The MCA has several pads that work as GPIOs. The number of GPIO pins depends on the firmware programmed on the MCA.

Kernel configuration

You can manage the MCA GPIO driver support through the following kernel configuration option:

  • Digi ConnectCore SOMs Micro Controller Assist GPIO support (CONFIG_GPIO_MCA)

This option is enabled as built-in on the default ConnectCore 8X kernel configuration file.

Kernel driver

The MCA GPIO driver is located at:

File Description

drivers/gpio/gpio-mca.c

ConnectCore 8X MCA GPIO driver

Device tree bindings and customization

The MCA GPIO device tree binding is documented at Documentation/devicetree/bindings/gpio/digi,gpio-mca.txt.

GPIO controller inside the MCA

ConnectCore 8X device tree
mca_cc8x: mca@63 {

	...

	mca_gpio: gpio {
		compatible = "digi,mca-cc8x-gpio";
		gpio-controller;
		#gpio-cells = <2>;

		interrupt-parent = <&mca_cc8x>;
		interrupt-controller;
		#interrupt-cells = <2>;
	};
};

Using the MCA GPIOs

The MCA GPIO driver works as any other GPIO driver of the kernel. You can access the MCA GPIOs from the sysfs. Refer to the Linux kernel documentation at Documentation/gpio/sysfs.txt.

The following table lists all available MCA IOs and their capabilities:

MCA IO PAD LGA/CS* Digital I/O IRQ-capable Debounce-capable ADC PWM

SWD_DIO/MCA_IO0

AN26/57

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MCA_IO1

AN21/52

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MCA_IO2

AN22/53

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MCA_IO3

AN23/54

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MCA_IO4

AL27/61

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MCA_IO5

AL28/62

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MCA_IO6

AK29/63

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MCA_IO7

AJ29/64

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MCA_IO8

AH29/65

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MCA_IO9

AG29/66

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MCA_IO10

AF29/67

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MCA_IO11

AM26

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MCA_IO12

AM25

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MCA_IO13

AL22

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MCA_IO14

AL26

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MCA_IO15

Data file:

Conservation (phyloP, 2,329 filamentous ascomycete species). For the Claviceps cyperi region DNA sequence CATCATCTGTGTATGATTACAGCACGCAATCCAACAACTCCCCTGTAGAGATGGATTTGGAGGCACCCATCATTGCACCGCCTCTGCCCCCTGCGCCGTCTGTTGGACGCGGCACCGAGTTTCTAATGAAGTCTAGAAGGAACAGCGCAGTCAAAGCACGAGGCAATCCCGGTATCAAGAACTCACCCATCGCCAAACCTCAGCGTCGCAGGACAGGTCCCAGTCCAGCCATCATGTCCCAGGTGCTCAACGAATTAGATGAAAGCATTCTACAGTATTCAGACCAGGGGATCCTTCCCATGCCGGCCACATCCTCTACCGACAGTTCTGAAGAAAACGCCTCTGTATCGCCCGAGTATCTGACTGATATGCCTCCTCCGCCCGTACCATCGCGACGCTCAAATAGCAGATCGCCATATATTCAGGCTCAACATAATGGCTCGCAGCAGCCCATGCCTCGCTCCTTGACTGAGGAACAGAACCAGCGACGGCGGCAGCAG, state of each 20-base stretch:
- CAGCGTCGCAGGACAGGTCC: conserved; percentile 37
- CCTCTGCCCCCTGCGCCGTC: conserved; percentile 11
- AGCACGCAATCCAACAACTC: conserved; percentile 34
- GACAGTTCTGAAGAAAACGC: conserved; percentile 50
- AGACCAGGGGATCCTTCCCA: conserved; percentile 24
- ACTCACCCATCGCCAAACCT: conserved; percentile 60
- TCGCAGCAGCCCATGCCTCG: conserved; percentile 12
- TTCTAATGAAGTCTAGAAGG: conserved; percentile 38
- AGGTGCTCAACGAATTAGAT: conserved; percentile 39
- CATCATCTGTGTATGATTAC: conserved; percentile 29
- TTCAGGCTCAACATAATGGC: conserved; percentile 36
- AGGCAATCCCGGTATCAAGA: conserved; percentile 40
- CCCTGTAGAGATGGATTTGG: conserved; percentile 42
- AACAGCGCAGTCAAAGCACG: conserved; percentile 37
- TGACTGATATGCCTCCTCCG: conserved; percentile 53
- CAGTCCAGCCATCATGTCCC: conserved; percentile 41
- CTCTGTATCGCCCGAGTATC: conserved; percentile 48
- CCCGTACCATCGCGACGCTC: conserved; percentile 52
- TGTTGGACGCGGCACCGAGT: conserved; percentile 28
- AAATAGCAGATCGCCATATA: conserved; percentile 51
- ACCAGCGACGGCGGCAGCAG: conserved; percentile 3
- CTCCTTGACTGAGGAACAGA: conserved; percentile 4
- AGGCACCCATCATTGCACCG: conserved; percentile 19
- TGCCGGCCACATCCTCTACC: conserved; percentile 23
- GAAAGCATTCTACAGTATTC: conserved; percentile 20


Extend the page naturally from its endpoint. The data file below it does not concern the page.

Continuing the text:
AL25

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MCA_IO16

AL24

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MCA_IO17

AL23

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MCA_IO18

AM23

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* CS = castellated pads

Some of the MCA GPIO pins can be configured as ADC channels. When configured as ADC channel, a GPIO cannot be requested through the sysfs to be used as a standard GPIO.

For information about configuring an MCA pin as ADC channel, see Analog-to-Digital Converter (ADC).

Determine the GPIO controller

The system creates a sysfs entry for the MCA GPIO controller and assigns it a GPIO base number.

You can determine the MCA GPIO controller by reading the label for the different controller entries in /sys/class/gpio/.

~# ls /sys/class/gpio/
export       gpio211      gpiochip205  gpiochip224  gpiochip256  gpiochip288  gpiochip320
gpiochip352  gpiochip384  gpiochip416  gpiochip448  gpiochip480  unexport
~# cat /sys/class/gpio/gpiochip205/label
mca-gpio

In this example, the MCA GPIO controller is /sys/class/gpio/gpiochip205.

Determine the number of GPIOs of the MCA

To determine the number of GPIO pins of the controller:

~# cat /sys/class/gpio/gpiochip205/ngpio
19

In this example, the MCA GPIO controller manages 19 GPIOs.

MCA GPIO indexes

The number of the gpiochip controller shows Linux base number for the MCA GPIOs (205 in the example). You can also determine the base number with:

~# cat /sys/class/gpio/gpiochip205/base
205

This means that the MCA_IO0 pin corresponds to GPIO index 205 in Linux, MCA_IO1 corresponds to 206, and so on.

Sample application

The GPIO Sample Application demonstrates the usage of the GPIO API. In this example, one GPIO is configured as input and another as output. You can press the virtual button to switch on and off the User 0 LED corresponding to the output GPIO.

Go to GitHub to see the application instructions and source code.

See GPIO API for more information about the GPIO APIx.

See General Purpose Input/Output (GPIO) for additional information on CPU GPIOs.